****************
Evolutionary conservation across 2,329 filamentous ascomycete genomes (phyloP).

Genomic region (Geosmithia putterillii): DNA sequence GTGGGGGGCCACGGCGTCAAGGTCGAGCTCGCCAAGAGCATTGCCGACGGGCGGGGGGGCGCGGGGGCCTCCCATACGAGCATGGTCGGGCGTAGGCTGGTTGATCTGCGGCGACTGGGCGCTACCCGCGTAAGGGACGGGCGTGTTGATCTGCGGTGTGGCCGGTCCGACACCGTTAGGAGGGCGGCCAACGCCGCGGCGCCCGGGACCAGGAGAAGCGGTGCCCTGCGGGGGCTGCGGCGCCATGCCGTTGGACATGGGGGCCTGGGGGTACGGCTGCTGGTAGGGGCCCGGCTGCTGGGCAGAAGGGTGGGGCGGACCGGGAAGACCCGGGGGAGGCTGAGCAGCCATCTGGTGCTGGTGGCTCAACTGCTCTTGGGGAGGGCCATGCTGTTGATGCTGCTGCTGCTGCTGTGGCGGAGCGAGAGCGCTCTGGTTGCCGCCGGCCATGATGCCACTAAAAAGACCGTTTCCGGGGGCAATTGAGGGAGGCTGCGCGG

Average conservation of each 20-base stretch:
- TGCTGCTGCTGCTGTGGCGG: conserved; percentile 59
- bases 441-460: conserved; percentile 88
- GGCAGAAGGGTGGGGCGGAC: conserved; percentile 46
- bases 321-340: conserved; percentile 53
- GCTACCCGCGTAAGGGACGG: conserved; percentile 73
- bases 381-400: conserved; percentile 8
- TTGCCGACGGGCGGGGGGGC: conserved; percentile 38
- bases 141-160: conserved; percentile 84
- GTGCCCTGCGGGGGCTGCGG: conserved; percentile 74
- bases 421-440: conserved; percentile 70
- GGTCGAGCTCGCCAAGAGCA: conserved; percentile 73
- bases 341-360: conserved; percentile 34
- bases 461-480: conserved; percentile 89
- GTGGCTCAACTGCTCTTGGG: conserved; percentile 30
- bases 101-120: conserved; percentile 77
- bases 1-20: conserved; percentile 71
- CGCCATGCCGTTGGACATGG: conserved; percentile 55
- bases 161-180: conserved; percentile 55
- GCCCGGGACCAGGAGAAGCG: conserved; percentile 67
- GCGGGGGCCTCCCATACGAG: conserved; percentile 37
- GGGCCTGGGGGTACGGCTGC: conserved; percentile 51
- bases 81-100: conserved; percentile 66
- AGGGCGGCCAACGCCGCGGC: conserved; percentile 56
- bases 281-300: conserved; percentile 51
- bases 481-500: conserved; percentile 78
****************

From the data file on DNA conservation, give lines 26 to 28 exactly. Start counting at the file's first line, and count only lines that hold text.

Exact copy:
- AGGGCGGCCAACGCCGCGGC: conserved; percentile 56
- bases 281-300: conserved; percentile 51
- bases 481-500: conserved; percentile 78